Irish Easter Rising of 1916

Frances was silent for a while, looking towards Kingstown. The spire of the Mariners‘church
emerged from its veil of darkness and shone in a silvery grey.
She said suddenly,
‘I can’t think why it doesn’t all blow up.’
‘Oh, I don’t know, I mean society, everything. Why do the poor people put up with us?
Why do the men go and fight in that stupid, ghastly war? Why don’t they all say, no,
no, no?’
‘I agree with you Frances. It’s extraordinary what people will put up with. But they just
feel helpless. What can they do? What can any of us do?
‘People should not feel helpless. Something ought to be done. I saw today by Stephen’s
Green – I was in town this morning – oh, it was so sad – a girl, a mother, she must have
been my age, with clothes, well they weren’t clothes, just jumbled bits of stuff, and four
little children, all of them barefoot, and she was begging, and the little kids were sort of
dressed up like little monkeys, and trying to dance, and they were crying all the time! ‘
‘I expect they were hungry.’
‘Well, it’s scandalous, wicked, and a society which allows it deserves to be blown to
‘But dearest Frances, you must have seen girls like that girl a hundred times. Dublin is
full of them.’
‘Yes, I know, and that’s awful. One gets used to it. I’ve just been thinking more about it
lately. It shouldn’t be. And I can’t think why they don’t attack us, jump on us like wild
animals, instead of just humbly holding out their hand for a penny.’
Barney agreed with her that it shouldn’t be. But after all what could one do? The begging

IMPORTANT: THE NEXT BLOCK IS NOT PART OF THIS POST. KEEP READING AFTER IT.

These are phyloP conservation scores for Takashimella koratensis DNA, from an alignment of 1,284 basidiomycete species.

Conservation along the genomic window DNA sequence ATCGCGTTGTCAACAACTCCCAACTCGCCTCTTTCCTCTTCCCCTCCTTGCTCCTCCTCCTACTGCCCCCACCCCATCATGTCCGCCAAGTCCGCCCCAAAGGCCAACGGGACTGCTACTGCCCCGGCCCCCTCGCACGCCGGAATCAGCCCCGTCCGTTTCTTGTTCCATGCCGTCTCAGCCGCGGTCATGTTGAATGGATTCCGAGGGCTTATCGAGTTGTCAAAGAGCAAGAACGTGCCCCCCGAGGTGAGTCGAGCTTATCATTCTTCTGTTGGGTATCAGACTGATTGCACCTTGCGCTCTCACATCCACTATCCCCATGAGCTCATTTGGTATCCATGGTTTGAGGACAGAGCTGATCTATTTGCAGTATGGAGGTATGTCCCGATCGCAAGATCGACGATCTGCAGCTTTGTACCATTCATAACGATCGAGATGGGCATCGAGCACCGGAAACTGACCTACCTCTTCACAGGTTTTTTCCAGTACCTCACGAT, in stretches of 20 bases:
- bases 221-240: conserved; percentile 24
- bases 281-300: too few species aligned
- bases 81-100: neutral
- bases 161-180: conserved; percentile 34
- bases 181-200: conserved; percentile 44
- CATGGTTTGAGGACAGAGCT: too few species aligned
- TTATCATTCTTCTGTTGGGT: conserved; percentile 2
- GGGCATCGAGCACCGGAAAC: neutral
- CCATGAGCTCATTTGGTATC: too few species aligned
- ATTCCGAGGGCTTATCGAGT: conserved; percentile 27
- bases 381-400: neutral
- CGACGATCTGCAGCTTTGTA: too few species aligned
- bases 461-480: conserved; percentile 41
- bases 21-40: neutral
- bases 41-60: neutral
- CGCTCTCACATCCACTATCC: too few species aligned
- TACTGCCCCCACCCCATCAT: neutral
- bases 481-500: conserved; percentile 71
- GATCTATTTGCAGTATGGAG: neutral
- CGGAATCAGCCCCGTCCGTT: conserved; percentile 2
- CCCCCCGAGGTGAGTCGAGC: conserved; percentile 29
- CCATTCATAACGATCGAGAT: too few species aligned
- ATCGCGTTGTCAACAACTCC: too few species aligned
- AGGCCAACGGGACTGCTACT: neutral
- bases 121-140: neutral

mother, the starving children, the men in the trenches, the Germans down in the U-boats. It
was a mad and tragic world. Now if he had been a priest…
‘Barney, do you think there’ll be any trouble in Ireland?’
‘You mean fighting here?’
‘Yes, about Home Rule and so on.’
‘No, of course not. Home Rule will come automatically after the war.’
‘So there’s nothing to fight about, is there?’
‘Nothing at all.’
‘And anyway, Father was saying they have no arms. They can’t fight.’
‘No, they can’t.’
‘Barney, what will home Rule do for that woman begging in the street?’
Barney thought for a moment.
‘Absolutely nothing.’
‘It won’t touch that level of people at all?’
‘Well, they’ll have the pleasure of being exploited by P. Flanagan instead of J. Smith.’
‘Then the thing is not worth fighting for anyway.’
‘Wait a minute. It’s worth having one’s national freedom,’ said Barney. He felt a bit
vague about it. ‘once Ireland’s free of England, it will be easier to set the house in
‘I don’t see why. Some people say there ought to be a rising against the whole thing,
against the English and against the Irish employers too. James Connolly says that
doesn’t he?’
‘Yes, but it’s all dreams, Frances. They couldn’t do it. And it would be just a very nasty
mess if they tried. Those people don’t know how to run the country.’
‘Do the people who let that woman beg and her children starve know how to run the
‘Well, I see what you mean. But law and order are important too. ‘The workers should
stick to the Trade Unions, that’s how they’ll better themselves.’
‘But the government and the employers won’t allow the Trade Unions.’
‘They will, they’ll have to. You are getting quite a political woman, these days, Frances.
We’ll see you in uniform next!’
‘I ought to be in uniform. But I don’t know which one to wear!’